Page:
Balls to Cancer

Monday, August 12, 2019

We’ve got a fantastic interview with someone truly inspirational today. Her name is Cher Melsom and she’s that perfect combination of adventurous, funny and totally courageous.

1. To start with, please tell us a bit about yourself.

My name is Cher Melsom and I am currently 43 years young. I have been a single mommy of 4 children for over 13 years. I’ve had many jobs in that time – teaching assistant and youth offending officer have been the biggest ones. I had to leave work 7 years ago due to my illness. Once I had come through the worst of the treatment, I then went back to college to study performing art and so now I am currently an actor.

Acting has been a passion of mine since I was in school. When I left school, I worked at Butlins in Minehead where I met the father of my first child. I then left to have my child and that’s where my life got put out on hold as being a mother became my world. My family grew and as they did that’s when I went to work in schools. Then came the youth offending. And at that time my kids and I were living in Cornwall. In 2013, I was diagnosed with my cancer. That’s what brought us home again back to Lichfield in Staffordshire, where all my kids were born…

2. How did you get the idea to do a tandem skydive?

So the idea for the tandem skydive came when I was writing a bucket list after my diagnosis and we had moved back home. I was organising guardianship and my funeral and had realised there was so much more I wanted to do with what life I had left. Writing the bucket list was harder to write than arranging my own funeral. Which may seem strange but I am at peace with dying.

However, I wasn’t at peace with heights. And to be able to do a skydive, I kinda needed to overcome that somehow… So I added a balloon ride to my list hoping this would help. I also had things like 10 selfies with 10 celebs, swimming with dolphins and lots more cool stuff, but my biggest tick box, was my skydive. I had often dreamt as a child I was flying. I used to be bullied a little in junior school and I would dream I was been chased at night. I would run then just jump n fly. Sounds crazy I know, but that’s what made me determined to do my first skydive.

3. How much did you raise on behalf of Balls to cancer?

I’ve managed to raise just £1000 so far for Balls to Cancer. Just by doing the dive. I have more donations still coming in.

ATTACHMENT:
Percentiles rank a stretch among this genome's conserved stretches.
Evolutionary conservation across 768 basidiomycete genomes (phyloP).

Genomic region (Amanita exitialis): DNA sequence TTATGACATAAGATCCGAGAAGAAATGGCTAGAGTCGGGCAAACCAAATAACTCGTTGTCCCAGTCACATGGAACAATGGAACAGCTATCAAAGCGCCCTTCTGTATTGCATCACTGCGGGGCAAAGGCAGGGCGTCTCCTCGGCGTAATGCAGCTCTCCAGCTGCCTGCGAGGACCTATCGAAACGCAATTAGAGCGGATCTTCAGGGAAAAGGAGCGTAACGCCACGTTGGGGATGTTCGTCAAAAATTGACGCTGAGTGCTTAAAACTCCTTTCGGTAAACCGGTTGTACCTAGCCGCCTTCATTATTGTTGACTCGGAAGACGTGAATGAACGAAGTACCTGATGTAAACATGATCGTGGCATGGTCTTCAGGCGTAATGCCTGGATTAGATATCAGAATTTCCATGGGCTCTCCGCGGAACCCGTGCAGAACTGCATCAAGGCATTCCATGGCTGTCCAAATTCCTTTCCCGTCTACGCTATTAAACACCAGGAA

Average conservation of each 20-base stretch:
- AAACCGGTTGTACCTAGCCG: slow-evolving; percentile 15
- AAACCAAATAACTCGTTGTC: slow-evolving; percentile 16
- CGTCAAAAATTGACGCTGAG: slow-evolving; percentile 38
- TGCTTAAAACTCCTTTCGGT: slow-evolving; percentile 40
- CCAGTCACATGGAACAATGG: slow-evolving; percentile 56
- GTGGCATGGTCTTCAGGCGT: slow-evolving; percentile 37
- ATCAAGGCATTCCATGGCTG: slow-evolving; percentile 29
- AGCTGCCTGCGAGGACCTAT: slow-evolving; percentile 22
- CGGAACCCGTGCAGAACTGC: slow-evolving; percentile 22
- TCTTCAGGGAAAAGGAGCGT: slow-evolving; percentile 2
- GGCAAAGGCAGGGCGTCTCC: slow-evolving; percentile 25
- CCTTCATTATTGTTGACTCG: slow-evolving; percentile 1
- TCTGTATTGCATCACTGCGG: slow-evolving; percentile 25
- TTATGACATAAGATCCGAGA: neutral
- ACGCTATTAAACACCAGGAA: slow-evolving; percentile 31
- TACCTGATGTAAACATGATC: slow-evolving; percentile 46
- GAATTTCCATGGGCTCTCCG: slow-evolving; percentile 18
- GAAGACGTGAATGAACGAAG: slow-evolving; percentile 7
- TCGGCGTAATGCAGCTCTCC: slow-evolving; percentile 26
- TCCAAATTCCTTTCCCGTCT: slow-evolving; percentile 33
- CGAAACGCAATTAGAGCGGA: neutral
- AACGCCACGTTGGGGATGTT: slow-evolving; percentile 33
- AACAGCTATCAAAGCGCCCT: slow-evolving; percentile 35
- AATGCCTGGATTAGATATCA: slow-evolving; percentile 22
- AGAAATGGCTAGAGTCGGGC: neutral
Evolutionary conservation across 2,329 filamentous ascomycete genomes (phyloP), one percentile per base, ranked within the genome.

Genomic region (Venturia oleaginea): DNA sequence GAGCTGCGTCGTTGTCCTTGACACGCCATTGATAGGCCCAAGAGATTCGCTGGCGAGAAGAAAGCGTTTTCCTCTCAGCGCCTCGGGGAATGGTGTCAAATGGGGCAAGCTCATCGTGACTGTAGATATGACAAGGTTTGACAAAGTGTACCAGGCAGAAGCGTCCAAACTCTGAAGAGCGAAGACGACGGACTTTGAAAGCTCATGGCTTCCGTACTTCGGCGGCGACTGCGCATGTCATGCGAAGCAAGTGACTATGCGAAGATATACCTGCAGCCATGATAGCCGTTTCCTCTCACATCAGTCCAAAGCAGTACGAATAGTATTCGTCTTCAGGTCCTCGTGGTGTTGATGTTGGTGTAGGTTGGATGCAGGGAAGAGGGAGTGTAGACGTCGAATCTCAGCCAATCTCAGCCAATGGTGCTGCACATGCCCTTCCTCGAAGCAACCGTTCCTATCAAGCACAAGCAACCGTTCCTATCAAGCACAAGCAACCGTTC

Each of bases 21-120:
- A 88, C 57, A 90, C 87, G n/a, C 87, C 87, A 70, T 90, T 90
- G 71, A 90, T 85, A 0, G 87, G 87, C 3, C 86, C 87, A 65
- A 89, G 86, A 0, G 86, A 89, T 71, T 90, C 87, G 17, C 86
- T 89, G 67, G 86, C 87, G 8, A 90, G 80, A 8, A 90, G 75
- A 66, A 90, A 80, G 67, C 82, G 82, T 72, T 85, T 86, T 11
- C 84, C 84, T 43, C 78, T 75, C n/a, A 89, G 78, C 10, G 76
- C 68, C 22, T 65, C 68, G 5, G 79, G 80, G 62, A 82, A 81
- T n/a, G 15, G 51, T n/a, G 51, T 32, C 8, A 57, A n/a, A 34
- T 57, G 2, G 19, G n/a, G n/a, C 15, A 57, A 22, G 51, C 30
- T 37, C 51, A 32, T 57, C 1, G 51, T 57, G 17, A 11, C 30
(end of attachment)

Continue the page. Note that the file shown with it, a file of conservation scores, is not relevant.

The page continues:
4. Did you at any point think skydiving was a dangerous thing to do considering its an extreme sport and considering your illness.

I’ve always thought that jumping out of a plane held such dangerous risks if I’m honest and with having cancer the risk for me to do it would be even higher… Due to my cancer been incurable there always a risk of it coming back. My secondary was diagnosed 3 years ago and I am now 2 years post-treatment. In my mind, I just see it like this. I would rather do things in life I love living whilst my cancer is still sleeping.

It’s going to wake up again eventually so rather it awake by me living life rather than sitting around waiting for it to happen… I am fully aware of my own risk to my health and my oncologist is happy I am aware of it and is happy for me to still do it.

My view of the dangerous side of skydiving now has totally changed since doing. My own health risk aside this is the best thing I have ever done. I used to think I was a water baby, but I am now a high-flying babe! Everything we do in life has an element of danger, but strapping a parachute on is probably one of the safest things to do.. I might even do an Accelerated Freefall course next if I’m honest now.


5. Is this your first extreme sports adventure?

I actually thought going up in a hot air balloon was extreme until I did the tandem, but I now I know different. This has been my very first extreme sport and I am so happy I have done it. I went up in that plane one women with certain expectations of what to expect, and I came down a totally different women with all my perceptions changed. It’s the best exhilarated experience I’ve ever had and anything like this that leaves you wanting more is only a good thing.

6. We’d love to hear about some of the other items on the bucketlist that you’ve done recently?